Data theft has emerged as the most significant issue that affects computer users. Would it not be better if the data was stored in such a way that only your computer could read it?
The means has already existed for many hundreds of years. It is known as cipher and encryption. There was no way previously to provide this technology in a user-friendly yet foolproof manner till Windows introduced BitLocker.
In this article, we are going to talk about:
- What is BitLocker?
- Features of BitLocker
- How to enable BitLocker?
- What to do if a BitLocker-enabled drive fails?
Overview of BitLocker Encryption
Microsoft Windows is, without a doubt, the most popular operating system used in desktops and laptops with over 80% of the market share. With such popularity comes unwanted attention from hackers. Starting in 2004 Microsoft launched a safety initiative that allowed users to encrypt their hard disks.
The feature known as BitLocker debuted with Windows Vista in 2006. Bitlocker is a standard safety feature on Windows 11. The purpose of BitLocker drive encryption is to thwart others from stealing information stored on your drive. You can use device encryption or BitLocker not only on desktops and laptops but also on all versions of Windows from Server 2008 onwards.
Windows versions that offer BitLocker:
- Windows Vista Ultimate and Enterprise editions
- Windows 7 Ultimate and Enterprise editions
- Windows 10 Education, Pro, and Enterprise editions
- Windows 11 Education, Pro, and Enterprise editions
- Server—all versions from Windows 2008 onwards
Windows 11 Home does not offer Bitlocker.
Key Features of BitLocker Drive Encryption
1. Very safe:
BitLocker uses the AES or Advanced Encryption Standard presented by the U.S. National Institute of Standards and Technology. It uses 128-bit encryption. Using the world’s fastest supercomputer, it would take 1 billion years to crack a 128-bit AES code. Needless to say, the universe (or the hard drive) won’t survive that long.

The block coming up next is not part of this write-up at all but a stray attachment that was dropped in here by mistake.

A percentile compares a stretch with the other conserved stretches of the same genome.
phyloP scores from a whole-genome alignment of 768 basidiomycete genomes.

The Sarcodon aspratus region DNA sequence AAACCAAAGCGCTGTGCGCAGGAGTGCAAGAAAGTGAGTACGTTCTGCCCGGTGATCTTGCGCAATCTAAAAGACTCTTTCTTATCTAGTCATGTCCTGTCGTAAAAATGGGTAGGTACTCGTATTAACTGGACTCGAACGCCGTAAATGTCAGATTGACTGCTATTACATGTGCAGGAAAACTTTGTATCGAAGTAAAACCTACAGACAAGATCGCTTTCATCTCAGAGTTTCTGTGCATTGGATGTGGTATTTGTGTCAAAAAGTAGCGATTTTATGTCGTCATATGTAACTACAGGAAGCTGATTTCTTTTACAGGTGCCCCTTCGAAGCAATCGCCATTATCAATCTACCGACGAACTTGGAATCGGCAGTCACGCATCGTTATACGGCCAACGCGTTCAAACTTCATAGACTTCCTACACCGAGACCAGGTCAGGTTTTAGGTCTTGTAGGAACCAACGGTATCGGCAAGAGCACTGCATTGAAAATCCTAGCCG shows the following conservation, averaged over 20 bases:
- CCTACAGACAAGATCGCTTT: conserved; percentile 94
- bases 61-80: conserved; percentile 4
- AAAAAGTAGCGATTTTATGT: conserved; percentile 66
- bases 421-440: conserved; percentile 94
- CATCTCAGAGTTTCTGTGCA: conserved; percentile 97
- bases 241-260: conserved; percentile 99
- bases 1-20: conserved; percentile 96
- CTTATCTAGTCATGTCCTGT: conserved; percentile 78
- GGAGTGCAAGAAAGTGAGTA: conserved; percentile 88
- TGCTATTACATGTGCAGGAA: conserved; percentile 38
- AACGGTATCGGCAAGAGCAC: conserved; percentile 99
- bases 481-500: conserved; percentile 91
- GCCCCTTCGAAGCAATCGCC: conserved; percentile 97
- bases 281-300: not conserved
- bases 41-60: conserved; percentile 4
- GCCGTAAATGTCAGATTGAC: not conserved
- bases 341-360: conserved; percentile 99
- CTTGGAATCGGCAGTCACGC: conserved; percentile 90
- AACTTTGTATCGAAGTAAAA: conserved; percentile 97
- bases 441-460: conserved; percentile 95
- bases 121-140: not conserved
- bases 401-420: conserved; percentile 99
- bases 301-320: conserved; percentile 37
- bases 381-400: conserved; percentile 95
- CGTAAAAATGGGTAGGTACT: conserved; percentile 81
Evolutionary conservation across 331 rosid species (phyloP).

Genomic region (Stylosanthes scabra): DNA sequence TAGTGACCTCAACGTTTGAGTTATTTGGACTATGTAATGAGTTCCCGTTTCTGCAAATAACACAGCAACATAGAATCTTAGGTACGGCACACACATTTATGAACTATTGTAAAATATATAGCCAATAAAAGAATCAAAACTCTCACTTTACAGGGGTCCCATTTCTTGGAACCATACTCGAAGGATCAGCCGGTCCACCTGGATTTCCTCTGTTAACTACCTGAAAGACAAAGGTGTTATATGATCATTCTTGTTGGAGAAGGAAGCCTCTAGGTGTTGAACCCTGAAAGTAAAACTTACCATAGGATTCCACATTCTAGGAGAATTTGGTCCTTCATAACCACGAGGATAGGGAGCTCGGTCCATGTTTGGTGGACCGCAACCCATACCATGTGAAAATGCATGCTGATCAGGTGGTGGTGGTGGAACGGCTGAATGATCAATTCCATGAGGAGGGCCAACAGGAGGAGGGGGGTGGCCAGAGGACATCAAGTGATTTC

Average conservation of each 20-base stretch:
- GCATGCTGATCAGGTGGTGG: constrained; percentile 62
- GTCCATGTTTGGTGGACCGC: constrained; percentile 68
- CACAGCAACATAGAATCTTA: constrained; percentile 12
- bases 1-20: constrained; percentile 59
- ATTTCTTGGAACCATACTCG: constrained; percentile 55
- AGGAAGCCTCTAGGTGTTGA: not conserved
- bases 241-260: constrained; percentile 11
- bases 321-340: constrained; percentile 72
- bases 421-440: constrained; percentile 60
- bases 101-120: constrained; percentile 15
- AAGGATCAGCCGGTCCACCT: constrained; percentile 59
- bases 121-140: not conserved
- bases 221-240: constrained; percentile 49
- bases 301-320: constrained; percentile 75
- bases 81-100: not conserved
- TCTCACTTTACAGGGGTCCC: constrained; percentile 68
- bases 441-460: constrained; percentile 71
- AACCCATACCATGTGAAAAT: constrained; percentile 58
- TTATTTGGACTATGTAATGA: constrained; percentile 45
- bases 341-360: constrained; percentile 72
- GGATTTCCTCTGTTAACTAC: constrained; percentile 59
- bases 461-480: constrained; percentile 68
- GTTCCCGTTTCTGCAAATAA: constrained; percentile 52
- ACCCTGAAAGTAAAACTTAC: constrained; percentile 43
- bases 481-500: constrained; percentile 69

2. Full-drive encryption:
Full drive encryption means you cannot use it to lock one or two files and folders. Initial versions of BitLocker could only encrypt system drives, but now they can work with any drive or partition.
3. Resource light:
Using BitLocker does not take time. Encryption means each time the file is read, it has to be decrypted and then displayed or used. Despite being robust, BitLocker does not hog CPU or memory resources. Of course, the time to open and close files is going to take longer.
4. Needs TPM:
Trusted Platform Module is a piece of hardware. It can be a part of the motherboard or the CPU. TPM offers encryption.
What is TPM?
A slightly elaborate explanation of TPM is necessary. Windows 11 will run only on devices with TPM 2.0 found on processors made from 2018 onwards.
TPM is a microprocessor that handles hardware based encryption. Encryption is taxing on the main CPU. A separate processing unit is better.
Previously TPM was a part of the motherboard.
Beginning 2020, Microsoft released the Pluton security processor that would be a part of all Qualcomm, Intel and AMD processors meant for Windows. It is inside the new CPUs but distinct from it.
TPM 2.0, as it is known, has many functions - from encryption for BitLocker to storing biometric data (for Windows Hello).
BitLocker drive encryption for Windows 10 and 11 (which is used by 90% of Windows users currently) prefers that TPM be a part of the CPU. More or less, all CPUs made after 2017 (Intel 8th Generation Coffee Lake and AMD equivalent Raven Ridge) support this feature. For earlier CPUs and motherboards, there are workarounds depending on the generation and features of the motherboard and CPU.
How to Enable BitLocker?
- In the Search bar type Manage BitLocker
- Then select Turn on BitLocker
- The PC might show this message.
- Check if TPM is enabled by pressing Windows + R key and typing tpm.msc
- Find if TPM is enabled